Know before you go - AdventureSmart

The avalanche that released behind the Remarkables Ski Area yesterday was part of a normal cycle of spring events but goes to highlight the dangers when travelling in the alpine backcountry.

On Wednesday the Mountain Safety Council spoke with media about the increased possibility of wet slab avalanches following the recent heavy snowfalls on Queenstown's mountains. The Mountain Safety Council website, listed the highest risk for each area. Queenstown had been given the "considerable" danger warning for most of September and this is expected to continue over the weekend.

"We try to impress on people that 'Considerable' means dangerous avalanche conditions. Experts only," said Andrew Hobman, the Mountain Safety Council's Avalanche Programme Manager.

"The true definition means that natural avalanches are possible and human triggered are likely. Given that 90% of avalanche fatalities or triggered by the victim or someone in there party, this should be a clear warming to stay away from the terrain indicated in the advisories."

Different areas of the mountains pose higher risks due to their elevation, steepness and the way they face. Wind-blown snow can often ended up in sheltered areas or the effect of the sun heating the snowpack is more prominent on Northerly facing slopes. The forecasters take all this into account when creating the Backcountry Avalanche Advisory and this danger is made apparent on the diagrams found on The Avalanche Centre website.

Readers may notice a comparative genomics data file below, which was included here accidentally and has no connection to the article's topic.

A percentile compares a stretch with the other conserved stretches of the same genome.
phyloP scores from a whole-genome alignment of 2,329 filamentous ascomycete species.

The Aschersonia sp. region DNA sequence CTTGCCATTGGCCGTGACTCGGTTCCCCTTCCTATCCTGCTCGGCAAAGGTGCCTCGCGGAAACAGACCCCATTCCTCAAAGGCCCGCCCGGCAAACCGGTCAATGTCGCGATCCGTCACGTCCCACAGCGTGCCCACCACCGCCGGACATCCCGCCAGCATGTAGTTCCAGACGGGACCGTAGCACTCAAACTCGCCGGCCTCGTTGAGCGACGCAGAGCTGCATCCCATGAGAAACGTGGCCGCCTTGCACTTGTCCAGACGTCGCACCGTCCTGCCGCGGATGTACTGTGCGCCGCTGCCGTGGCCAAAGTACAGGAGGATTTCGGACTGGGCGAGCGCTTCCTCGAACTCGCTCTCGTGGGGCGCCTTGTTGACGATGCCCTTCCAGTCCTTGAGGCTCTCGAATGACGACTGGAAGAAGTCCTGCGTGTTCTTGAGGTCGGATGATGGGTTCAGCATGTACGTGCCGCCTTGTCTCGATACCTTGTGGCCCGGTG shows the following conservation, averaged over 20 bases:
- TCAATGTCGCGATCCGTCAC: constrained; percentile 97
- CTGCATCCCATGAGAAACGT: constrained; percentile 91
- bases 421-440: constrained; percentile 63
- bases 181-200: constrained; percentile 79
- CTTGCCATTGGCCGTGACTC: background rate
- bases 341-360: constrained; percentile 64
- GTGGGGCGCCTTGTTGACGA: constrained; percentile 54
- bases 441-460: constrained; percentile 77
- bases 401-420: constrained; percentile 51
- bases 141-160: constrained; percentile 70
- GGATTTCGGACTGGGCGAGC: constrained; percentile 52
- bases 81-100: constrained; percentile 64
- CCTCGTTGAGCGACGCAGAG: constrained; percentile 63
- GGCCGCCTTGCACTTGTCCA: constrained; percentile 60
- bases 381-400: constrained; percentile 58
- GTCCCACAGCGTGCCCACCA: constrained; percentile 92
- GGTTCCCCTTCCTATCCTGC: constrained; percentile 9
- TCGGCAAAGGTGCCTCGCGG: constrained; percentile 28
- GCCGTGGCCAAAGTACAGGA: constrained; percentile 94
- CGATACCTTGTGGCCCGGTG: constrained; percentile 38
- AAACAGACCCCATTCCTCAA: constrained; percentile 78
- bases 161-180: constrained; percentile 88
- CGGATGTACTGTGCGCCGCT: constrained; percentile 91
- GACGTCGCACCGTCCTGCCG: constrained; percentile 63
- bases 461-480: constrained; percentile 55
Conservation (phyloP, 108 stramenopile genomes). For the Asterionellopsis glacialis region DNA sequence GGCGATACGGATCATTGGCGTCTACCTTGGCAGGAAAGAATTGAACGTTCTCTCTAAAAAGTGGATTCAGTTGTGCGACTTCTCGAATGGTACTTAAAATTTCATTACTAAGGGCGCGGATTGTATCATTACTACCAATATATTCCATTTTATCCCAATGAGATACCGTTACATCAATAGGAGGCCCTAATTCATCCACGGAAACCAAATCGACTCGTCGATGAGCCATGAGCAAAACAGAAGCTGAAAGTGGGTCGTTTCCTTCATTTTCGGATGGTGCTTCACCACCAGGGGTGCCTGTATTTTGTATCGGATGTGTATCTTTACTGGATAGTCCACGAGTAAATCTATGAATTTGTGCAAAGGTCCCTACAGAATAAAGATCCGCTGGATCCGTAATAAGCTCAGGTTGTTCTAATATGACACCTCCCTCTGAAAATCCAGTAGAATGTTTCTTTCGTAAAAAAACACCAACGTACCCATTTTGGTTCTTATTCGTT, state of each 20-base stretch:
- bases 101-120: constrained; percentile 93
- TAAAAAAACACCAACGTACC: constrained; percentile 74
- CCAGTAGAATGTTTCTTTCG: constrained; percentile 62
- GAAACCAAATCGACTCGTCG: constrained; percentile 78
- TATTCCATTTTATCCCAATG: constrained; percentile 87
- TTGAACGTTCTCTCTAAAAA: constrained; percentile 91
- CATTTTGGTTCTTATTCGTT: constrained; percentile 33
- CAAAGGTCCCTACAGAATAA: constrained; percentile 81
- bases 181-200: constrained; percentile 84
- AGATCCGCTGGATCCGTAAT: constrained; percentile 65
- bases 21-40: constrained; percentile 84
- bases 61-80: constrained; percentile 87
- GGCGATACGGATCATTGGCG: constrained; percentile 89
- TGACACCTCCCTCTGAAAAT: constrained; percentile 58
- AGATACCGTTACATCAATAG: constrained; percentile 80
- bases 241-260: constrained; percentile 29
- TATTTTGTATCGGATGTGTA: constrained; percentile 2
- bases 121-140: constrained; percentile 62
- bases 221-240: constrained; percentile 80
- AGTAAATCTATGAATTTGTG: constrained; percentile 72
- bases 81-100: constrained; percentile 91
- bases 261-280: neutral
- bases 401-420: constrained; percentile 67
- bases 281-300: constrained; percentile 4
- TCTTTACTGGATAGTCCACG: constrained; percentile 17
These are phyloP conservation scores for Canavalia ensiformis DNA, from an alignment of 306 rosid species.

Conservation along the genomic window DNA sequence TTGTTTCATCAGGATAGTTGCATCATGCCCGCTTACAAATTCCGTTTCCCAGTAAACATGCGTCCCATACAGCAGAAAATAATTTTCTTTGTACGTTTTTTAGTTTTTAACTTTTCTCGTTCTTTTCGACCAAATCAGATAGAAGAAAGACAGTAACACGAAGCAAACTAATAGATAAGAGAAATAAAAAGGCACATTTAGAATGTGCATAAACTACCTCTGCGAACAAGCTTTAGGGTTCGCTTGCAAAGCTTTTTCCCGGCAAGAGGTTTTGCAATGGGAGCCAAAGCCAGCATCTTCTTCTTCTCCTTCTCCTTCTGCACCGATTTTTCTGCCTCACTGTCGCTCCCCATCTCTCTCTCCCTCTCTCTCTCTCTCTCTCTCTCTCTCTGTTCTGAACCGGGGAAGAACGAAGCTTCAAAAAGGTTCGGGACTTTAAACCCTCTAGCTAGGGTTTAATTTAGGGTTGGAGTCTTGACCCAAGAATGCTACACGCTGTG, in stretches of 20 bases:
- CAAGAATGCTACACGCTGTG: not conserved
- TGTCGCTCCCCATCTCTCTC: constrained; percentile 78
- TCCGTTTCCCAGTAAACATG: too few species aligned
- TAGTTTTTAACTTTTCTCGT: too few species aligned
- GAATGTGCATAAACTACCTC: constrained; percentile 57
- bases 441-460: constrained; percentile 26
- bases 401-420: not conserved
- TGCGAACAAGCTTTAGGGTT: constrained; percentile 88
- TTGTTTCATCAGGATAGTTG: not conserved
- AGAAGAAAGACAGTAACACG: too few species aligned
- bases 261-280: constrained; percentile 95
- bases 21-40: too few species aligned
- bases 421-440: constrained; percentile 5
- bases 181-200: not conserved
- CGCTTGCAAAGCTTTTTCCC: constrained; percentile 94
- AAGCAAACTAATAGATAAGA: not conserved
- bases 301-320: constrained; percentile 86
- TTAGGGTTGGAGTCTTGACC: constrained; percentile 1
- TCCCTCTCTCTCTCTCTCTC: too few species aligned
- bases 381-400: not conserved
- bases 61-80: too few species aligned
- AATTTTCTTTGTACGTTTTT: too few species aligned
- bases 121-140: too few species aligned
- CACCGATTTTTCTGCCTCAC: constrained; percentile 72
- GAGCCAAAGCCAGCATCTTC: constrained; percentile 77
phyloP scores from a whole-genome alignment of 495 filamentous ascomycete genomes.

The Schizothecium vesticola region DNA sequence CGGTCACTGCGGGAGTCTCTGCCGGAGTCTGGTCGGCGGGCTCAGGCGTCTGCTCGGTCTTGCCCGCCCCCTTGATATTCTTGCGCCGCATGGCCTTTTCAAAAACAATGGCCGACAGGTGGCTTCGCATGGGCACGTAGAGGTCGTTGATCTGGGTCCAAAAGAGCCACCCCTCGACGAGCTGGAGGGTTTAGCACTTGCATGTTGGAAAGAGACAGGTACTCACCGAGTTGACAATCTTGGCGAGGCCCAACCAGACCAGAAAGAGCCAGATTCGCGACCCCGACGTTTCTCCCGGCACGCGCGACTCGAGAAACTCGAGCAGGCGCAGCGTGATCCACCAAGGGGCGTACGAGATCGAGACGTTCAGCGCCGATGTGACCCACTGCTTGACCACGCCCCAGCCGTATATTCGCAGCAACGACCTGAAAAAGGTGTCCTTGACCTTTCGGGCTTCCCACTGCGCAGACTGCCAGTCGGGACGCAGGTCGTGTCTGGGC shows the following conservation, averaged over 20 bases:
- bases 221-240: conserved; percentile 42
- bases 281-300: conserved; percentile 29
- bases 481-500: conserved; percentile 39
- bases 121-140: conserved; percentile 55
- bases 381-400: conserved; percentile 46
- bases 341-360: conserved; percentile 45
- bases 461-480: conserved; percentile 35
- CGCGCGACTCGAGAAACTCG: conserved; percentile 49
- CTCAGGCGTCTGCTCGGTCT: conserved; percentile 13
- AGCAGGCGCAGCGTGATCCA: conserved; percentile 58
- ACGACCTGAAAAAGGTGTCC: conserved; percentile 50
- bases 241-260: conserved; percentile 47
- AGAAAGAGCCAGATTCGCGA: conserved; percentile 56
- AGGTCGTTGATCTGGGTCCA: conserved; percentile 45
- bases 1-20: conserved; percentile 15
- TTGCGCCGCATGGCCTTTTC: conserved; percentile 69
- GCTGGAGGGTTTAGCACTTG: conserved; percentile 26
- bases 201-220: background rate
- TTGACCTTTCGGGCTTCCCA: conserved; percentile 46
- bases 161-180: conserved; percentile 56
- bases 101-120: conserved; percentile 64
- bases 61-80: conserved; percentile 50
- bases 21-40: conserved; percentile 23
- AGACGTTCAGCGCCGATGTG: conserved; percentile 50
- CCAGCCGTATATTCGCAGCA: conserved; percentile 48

"We aim to give people some sound information about the danger, what type and where it is so that they can go and have a great time but also come home again," said Mr Hobman.

"We're all about promoting people to get out and enjoy our great outdoors but just do a bit of planning first and follow the Outdoor Safety Code."

Visiting the website is only part of staying safe in the mountains. The Outdoor Safety Code has five simple rules that help people to stay safe on their trip. The main context behind the Code is: Your safety is your responsibility.

The 5 rules provide guidance on how to prepare and act in the outdoors. They are applicable to all outdoor activities from a short walk in the bush to a multi-day mountain adventure. They are:

1. Plan your trip
Know where you're going, the nature of the terrain and when you will be back.

2. Tell someone
Tell someone your plans and leave a time and date for when to raise the alarm if you haven't returned at

3. Be aware of the weather and avalanche conditions
Check avalanche advisories at

4. Know your limits
Learn to manage yourself in avalanche terrain - take a course.

5. Take sufficient supplies
Always carry a transceiver, shovel and probe and know how to use them.

"There is still plenty of great skiing out there," Mr Hobman said, "it is just a matter of having the knowledge and skill to identify the potentially dangerous avalanche terrain and conditions and travel accordingly". Always check in with the local experts for their opinion and if in doubt, change your plans.

More information on the code and outdoor safety can be found on the Mountain Safety Council's website